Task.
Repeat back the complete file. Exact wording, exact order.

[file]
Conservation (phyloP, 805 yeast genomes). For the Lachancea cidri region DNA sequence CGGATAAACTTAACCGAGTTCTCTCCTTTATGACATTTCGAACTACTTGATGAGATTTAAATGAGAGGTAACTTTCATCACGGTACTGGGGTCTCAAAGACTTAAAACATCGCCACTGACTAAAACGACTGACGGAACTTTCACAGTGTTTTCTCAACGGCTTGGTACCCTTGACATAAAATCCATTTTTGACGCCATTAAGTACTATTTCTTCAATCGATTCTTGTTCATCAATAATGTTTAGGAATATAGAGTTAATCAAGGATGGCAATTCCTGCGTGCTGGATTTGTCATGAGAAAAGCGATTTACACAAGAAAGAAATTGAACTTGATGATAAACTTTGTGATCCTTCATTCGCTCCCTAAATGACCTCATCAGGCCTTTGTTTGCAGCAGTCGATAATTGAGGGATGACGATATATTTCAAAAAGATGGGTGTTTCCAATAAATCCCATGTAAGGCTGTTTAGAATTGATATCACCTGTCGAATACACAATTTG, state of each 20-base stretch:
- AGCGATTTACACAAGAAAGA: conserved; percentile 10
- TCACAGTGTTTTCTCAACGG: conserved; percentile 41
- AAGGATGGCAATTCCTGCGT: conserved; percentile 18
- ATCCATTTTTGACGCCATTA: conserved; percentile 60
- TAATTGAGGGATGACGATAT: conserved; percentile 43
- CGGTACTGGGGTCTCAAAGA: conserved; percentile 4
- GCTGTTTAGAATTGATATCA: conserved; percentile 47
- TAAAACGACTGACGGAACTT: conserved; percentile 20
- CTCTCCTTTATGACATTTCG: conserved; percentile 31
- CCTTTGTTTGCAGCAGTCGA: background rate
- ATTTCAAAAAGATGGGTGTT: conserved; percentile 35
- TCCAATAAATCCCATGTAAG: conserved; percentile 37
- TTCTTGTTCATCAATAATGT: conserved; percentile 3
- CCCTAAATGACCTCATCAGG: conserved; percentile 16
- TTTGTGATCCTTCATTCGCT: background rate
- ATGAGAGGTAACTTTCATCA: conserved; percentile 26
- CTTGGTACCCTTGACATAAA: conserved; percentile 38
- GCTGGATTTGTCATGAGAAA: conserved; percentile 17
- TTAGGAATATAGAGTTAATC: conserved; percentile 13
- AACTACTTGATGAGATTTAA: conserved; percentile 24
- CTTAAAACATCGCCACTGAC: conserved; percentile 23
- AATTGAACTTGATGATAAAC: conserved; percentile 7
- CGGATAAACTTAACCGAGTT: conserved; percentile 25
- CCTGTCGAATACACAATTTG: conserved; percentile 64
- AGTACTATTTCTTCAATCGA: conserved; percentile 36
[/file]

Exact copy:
Conservation (phyloP, 805 yeast genomes). For the Lachancea cidri region DNA sequence CGGATAAACTTAACCGAGTTCTCTCCTTTATGACATTTCGAACTACTTGATGAGATTTAAATGAGAGGTAACTTTCATCACGGTACTGGGGTCTCAAAGACTTAAAACATCGCCACTGACTAAAACGACTGACGGAACTTTCACAGTGTTTTCTCAACGGCTTGGTACCCTTGACATAAAATCCATTTTTGACGCCATTAAGTACTATTTCTTCAATCGATTCTTGTTCATCAATAATGTTTAGGAATATAGAGTTAATCAAGGATGGCAATTCCTGCGTGCTGGATTTGTCATGAGAAAAGCGATTTACACAAGAAAGAAATTGAACTTGATGATAAACTTTGTGATCCTTCATTCGCTCCCTAAATGACCTCATCAGGCCTTTGTTTGCAGCAGTCGATAATTGAGGGATGACGATATATTTCAAAAAGATGGGTGTTTCCAATAAATCCCATGTAAGGCTGTTTAGAATTGATATCACCTGTCGAATACACAATTTG, state of each 20-base stretch:
- AGCGATTTACACAAGAAAGA: conserved; percentile 10
- TCACAGTGTTTTCTCAACGG: conserved; percentile 41
- AAGGATGGCAATTCCTGCGT: conserved; percentile 18
- ATCCATTTTTGACGCCATTA: conserved; percentile 60
- TAATTGAGGGATGACGATAT: conserved; percentile 43
- CGGTACTGGGGTCTCAAAGA: conserved; percentile 4
- GCTGTTTAGAATTGATATCA: conserved; percentile 47
- TAAAACGACTGACGGAACTT: conserved; percentile 20
- CTCTCCTTTATGACATTTCG: conserved; percentile 31
- CCTTTGTTTGCAGCAGTCGA: background rate
- ATTTCAAAAAGATGGGTGTT: conserved; percentile 35
- TCCAATAAATCCCATGTAAG: conserved; percentile 37
- TTCTTGTTCATCAATAATGT: conserved; percentile 3
- CCCTAAATGACCTCATCAGG: conserved; percentile 16
- TTTGTGATCCTTCATTCGCT: background rate
- ATGAGAGGTAACTTTCATCA: conserved; percentile 26
- CTTGGTACCCTTGACATAAA: conserved; percentile 38
- GCTGGATTTGTCATGAGAAA: conserved; percentile 17
- TTAGGAATATAGAGTTAATC: conserved; percentile 13
- AACTACTTGATGAGATTTAA: conserved; percentile 24
- CTTAAAACATCGCCACTGAC: conserved; percentile 23
- AATTGAACTTGATGATAAAC: conserved; percentile 7
- CGGATAAACTTAACCGAGTT: conserved; percentile 25
- CCTGTCGAATACACAATTTG: conserved; percentile 64
- AGTACTATTTCTTCAATCGA: conserved; percentile 36